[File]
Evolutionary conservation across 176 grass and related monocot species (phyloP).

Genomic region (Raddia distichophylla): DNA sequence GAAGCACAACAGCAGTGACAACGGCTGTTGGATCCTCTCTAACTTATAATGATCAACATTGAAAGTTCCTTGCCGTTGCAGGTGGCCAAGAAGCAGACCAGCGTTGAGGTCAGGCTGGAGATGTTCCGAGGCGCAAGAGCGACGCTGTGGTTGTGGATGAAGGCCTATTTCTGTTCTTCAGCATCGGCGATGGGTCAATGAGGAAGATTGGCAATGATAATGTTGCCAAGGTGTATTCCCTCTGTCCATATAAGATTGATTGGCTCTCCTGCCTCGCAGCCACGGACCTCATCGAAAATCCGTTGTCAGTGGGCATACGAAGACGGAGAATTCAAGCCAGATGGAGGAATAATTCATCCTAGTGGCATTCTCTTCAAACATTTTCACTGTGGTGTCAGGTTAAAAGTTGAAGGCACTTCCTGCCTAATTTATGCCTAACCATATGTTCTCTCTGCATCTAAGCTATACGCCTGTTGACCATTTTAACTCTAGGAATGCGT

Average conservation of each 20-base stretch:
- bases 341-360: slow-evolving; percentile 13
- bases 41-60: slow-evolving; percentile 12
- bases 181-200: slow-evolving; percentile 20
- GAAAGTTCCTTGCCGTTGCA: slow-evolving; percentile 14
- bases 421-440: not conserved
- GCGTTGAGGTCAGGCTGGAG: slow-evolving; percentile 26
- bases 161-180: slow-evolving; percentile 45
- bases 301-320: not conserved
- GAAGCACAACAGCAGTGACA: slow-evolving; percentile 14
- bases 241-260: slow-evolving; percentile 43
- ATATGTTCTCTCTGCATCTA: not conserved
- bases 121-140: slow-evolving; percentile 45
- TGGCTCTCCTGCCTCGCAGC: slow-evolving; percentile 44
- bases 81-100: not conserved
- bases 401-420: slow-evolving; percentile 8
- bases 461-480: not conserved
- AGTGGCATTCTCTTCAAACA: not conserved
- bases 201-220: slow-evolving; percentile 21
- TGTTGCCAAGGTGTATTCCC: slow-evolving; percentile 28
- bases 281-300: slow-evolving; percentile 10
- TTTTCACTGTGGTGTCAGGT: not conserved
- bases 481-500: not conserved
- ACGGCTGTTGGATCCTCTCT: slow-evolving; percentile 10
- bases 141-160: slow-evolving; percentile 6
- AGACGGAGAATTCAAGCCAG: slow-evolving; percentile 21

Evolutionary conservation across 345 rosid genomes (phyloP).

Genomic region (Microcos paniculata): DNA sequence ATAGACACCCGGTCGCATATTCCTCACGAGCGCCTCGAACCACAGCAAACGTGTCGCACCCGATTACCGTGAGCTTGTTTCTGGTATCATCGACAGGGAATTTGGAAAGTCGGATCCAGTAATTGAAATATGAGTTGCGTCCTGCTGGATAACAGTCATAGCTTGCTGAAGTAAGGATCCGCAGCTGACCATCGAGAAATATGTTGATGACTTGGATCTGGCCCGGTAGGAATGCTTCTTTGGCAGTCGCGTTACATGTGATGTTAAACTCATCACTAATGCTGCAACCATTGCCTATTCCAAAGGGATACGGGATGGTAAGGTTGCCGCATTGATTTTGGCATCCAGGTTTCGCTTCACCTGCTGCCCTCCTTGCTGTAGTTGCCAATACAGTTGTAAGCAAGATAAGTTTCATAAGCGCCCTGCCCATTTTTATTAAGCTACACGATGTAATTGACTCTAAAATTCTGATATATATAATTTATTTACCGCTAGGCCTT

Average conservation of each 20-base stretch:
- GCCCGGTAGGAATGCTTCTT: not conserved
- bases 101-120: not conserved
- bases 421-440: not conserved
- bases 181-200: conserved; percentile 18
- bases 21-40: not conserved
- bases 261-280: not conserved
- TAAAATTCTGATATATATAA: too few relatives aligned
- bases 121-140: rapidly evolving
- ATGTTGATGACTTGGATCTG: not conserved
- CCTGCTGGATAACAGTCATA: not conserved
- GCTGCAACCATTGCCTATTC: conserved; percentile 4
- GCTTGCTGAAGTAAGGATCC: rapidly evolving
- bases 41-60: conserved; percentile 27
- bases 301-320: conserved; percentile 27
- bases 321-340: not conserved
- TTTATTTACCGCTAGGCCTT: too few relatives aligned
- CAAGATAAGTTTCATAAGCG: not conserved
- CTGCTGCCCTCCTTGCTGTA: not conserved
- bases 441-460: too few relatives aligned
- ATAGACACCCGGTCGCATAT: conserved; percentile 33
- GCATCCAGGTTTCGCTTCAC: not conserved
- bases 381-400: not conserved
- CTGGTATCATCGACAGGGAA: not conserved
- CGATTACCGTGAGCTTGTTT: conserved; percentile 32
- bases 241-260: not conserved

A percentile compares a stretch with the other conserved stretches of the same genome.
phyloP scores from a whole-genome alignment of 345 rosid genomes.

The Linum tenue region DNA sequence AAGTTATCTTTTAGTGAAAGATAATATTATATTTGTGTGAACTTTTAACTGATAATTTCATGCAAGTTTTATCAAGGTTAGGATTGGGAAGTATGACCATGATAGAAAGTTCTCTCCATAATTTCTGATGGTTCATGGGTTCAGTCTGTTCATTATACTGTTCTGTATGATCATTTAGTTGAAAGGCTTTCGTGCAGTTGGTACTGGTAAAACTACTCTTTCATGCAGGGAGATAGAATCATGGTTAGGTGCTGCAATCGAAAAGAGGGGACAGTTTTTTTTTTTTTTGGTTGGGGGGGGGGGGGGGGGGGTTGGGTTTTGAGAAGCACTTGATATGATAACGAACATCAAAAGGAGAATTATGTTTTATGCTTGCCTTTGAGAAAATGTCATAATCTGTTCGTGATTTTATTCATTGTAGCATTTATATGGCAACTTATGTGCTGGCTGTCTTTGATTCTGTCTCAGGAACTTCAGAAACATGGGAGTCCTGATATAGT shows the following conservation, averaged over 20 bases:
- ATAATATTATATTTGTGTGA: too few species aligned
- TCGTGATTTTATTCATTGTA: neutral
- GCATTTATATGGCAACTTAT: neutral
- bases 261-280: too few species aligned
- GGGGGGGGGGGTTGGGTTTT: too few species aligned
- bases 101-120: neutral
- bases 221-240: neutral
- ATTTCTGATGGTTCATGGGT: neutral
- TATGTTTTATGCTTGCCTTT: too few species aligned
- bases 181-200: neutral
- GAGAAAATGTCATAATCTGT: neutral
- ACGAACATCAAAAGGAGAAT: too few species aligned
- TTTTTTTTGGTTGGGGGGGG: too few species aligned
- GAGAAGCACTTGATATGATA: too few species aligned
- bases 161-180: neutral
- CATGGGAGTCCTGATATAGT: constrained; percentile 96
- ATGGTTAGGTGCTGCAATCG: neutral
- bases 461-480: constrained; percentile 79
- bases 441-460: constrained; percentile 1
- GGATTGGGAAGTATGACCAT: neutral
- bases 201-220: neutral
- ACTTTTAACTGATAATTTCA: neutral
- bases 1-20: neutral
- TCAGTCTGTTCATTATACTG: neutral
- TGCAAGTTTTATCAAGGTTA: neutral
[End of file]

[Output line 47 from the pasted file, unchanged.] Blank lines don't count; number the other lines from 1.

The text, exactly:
- TTTATTTACCGCTAGGCCTT: too few relatives aligned